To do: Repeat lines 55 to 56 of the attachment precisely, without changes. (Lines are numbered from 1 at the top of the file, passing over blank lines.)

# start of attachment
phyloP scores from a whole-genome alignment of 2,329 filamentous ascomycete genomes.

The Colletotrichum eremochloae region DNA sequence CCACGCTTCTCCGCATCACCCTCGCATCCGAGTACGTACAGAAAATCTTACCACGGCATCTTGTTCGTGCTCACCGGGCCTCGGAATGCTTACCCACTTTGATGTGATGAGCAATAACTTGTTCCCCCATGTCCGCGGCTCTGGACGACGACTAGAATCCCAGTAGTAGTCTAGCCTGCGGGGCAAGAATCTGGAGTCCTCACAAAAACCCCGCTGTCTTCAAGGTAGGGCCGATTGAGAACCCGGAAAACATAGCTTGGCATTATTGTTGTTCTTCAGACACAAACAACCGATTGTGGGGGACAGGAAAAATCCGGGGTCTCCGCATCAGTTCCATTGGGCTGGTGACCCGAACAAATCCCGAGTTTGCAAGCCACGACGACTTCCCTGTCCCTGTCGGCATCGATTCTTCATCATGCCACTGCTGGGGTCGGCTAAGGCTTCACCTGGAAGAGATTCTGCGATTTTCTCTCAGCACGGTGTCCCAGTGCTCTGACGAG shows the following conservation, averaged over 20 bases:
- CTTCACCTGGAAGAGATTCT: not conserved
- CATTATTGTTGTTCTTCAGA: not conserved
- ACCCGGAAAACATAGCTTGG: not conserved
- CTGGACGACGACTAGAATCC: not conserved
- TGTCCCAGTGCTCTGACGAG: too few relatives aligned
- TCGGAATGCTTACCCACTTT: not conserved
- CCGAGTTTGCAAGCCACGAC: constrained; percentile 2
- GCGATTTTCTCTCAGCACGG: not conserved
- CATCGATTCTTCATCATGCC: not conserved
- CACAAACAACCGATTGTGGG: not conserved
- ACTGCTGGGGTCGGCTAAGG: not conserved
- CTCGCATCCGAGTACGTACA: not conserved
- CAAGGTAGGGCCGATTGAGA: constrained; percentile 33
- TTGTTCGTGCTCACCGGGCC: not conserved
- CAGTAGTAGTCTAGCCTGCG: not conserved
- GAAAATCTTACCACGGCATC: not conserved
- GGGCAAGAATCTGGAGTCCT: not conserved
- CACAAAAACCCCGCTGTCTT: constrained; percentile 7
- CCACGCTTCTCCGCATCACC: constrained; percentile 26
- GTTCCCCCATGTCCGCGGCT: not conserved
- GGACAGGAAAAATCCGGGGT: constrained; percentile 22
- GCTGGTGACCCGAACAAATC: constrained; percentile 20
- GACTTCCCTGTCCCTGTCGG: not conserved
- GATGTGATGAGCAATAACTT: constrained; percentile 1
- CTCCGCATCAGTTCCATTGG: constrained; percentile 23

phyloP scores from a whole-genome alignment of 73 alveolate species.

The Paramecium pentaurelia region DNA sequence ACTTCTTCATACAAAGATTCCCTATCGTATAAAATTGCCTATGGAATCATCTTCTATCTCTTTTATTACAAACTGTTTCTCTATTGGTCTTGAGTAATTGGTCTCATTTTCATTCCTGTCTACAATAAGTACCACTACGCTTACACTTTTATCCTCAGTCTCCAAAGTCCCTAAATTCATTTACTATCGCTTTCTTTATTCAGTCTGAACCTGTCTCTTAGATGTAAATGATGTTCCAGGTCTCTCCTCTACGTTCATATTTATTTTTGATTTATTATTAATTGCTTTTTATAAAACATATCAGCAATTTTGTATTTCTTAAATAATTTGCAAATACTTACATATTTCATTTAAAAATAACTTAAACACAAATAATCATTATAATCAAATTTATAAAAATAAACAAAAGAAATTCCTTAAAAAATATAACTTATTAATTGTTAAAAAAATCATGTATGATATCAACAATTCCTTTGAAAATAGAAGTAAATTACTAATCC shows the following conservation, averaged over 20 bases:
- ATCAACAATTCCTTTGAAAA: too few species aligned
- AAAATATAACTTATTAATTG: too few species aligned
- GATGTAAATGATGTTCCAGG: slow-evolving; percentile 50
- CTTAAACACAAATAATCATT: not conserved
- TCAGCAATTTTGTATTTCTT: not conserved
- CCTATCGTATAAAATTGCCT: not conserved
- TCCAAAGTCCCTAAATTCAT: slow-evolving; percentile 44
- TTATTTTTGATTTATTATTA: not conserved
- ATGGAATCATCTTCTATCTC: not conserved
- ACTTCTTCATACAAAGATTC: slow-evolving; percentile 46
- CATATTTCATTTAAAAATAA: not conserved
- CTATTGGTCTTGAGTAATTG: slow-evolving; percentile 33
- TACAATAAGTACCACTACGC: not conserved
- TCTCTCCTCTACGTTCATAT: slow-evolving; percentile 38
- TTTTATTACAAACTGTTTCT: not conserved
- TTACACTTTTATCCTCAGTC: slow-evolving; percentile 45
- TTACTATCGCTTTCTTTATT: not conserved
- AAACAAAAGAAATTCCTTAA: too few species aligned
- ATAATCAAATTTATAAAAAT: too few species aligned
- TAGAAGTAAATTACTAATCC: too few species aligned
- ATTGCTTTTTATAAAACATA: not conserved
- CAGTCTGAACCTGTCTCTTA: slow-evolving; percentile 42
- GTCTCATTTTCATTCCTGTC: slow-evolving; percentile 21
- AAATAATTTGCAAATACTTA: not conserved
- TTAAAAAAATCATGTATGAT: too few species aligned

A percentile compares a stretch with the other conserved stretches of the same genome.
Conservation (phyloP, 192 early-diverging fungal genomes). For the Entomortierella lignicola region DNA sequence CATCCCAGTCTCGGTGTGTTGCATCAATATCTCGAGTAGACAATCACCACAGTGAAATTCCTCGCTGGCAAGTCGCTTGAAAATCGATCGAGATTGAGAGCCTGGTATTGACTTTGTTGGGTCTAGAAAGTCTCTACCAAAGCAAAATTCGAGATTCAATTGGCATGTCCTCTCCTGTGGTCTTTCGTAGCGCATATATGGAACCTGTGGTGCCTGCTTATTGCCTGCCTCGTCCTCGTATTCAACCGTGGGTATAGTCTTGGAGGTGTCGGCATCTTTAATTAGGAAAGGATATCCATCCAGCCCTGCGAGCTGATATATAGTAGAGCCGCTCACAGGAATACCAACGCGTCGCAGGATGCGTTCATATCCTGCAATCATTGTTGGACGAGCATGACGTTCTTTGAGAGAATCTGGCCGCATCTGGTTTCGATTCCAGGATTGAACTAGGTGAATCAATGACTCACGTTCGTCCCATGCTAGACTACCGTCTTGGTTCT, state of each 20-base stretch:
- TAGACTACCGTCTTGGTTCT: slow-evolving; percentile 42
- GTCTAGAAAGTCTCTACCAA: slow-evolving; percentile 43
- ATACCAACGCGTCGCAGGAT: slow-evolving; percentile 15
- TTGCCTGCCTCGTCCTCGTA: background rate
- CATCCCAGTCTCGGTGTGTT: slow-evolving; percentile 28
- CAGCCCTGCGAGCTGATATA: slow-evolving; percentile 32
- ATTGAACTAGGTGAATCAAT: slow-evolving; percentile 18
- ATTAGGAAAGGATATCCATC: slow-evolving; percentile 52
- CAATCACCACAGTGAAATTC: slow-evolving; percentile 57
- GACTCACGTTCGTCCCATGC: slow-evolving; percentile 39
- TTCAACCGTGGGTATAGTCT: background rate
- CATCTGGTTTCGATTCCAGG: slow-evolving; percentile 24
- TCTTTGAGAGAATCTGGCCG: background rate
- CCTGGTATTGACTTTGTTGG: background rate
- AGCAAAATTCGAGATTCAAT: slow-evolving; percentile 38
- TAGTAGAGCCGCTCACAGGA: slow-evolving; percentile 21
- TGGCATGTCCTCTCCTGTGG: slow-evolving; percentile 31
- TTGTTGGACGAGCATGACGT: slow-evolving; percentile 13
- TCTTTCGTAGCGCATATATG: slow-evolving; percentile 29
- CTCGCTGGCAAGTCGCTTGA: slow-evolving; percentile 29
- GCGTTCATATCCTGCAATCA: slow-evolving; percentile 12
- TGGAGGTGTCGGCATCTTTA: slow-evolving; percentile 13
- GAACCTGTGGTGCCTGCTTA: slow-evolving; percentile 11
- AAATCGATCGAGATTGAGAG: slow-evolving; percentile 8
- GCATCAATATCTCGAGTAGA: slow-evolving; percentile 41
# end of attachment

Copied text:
A percentile compares a stretch with the other conserved stretches of the same genome.
Conservation (phyloP, 192 early-diverging fungal genomes). For the Entomortierella lignicola region DNA sequence CATCCCAGTCTCGGTGTGTTGCATCAATATCTCGAGTAGACAATCACCACAGTGAAATTCCTCGCTGGCAAGTCGCTTGAAAATCGATCGAGATTGAGAGCCTGGTATTGACTTTGTTGGGTCTAGAAAGTCTCTACCAAAGCAAAATTCGAGATTCAATTGGCATGTCCTCTCCTGTGGTCTTTCGTAGCGCATATATGGAACCTGTGGTGCCTGCTTATTGCCTGCCTCGTCCTCGTATTCAACCGTGGGTATAGTCTTGGAGGTGTCGGCATCTTTAATTAGGAAAGGATATCCATCCAGCCCTGCGAGCTGATATATAGTAGAGCCGCTCACAGGAATACCAACGCGTCGCAGGATGCGTTCATATCCTGCAATCATTGTTGGACGAGCATGACGTTCTTTGAGAGAATCTGGCCGCATCTGGTTTCGATTCCAGGATTGAACTAGGTGAATCAATGACTCACGTTCGTCCCATGCTAGACTACCGTCTTGGTTCT, state of each 20-base stretch: